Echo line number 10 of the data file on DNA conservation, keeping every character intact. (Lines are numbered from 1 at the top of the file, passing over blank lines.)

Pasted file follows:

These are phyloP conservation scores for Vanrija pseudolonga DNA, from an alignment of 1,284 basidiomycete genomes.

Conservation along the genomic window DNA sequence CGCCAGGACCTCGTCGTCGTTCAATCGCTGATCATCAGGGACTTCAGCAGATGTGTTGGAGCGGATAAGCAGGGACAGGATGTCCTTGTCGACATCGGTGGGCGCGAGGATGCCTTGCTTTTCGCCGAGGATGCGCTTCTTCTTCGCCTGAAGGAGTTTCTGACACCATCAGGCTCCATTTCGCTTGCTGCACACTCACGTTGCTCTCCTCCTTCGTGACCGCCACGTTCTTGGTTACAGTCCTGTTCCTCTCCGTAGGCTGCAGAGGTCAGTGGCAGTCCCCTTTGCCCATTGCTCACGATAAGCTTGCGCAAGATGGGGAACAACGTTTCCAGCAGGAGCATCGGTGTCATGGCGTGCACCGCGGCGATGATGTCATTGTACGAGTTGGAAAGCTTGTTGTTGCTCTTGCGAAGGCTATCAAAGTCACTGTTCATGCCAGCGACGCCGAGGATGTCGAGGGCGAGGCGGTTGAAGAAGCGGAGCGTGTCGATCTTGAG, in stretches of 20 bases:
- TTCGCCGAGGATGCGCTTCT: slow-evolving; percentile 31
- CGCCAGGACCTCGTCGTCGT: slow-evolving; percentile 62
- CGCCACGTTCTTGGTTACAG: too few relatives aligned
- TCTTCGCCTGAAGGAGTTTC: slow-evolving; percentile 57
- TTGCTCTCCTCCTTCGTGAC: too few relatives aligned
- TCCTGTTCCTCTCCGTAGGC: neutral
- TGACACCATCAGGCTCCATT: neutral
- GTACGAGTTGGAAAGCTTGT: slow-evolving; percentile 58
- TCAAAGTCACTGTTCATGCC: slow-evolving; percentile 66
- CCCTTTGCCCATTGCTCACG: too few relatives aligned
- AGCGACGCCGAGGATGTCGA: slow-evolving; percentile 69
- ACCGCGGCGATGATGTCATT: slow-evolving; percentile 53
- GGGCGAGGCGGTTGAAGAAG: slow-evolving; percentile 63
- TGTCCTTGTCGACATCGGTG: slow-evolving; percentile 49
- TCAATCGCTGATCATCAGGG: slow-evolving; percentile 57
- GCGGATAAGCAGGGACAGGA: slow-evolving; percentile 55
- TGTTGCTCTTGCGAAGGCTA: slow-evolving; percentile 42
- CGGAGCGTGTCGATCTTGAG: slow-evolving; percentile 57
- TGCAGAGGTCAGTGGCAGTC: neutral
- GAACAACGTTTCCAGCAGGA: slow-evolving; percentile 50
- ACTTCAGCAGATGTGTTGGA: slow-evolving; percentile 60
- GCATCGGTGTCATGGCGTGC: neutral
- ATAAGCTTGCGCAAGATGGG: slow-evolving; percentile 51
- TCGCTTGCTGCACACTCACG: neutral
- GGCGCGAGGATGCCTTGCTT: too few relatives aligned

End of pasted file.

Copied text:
- GTACGAGTTGGAAAGCTTGT: slow-evolving; percentile 58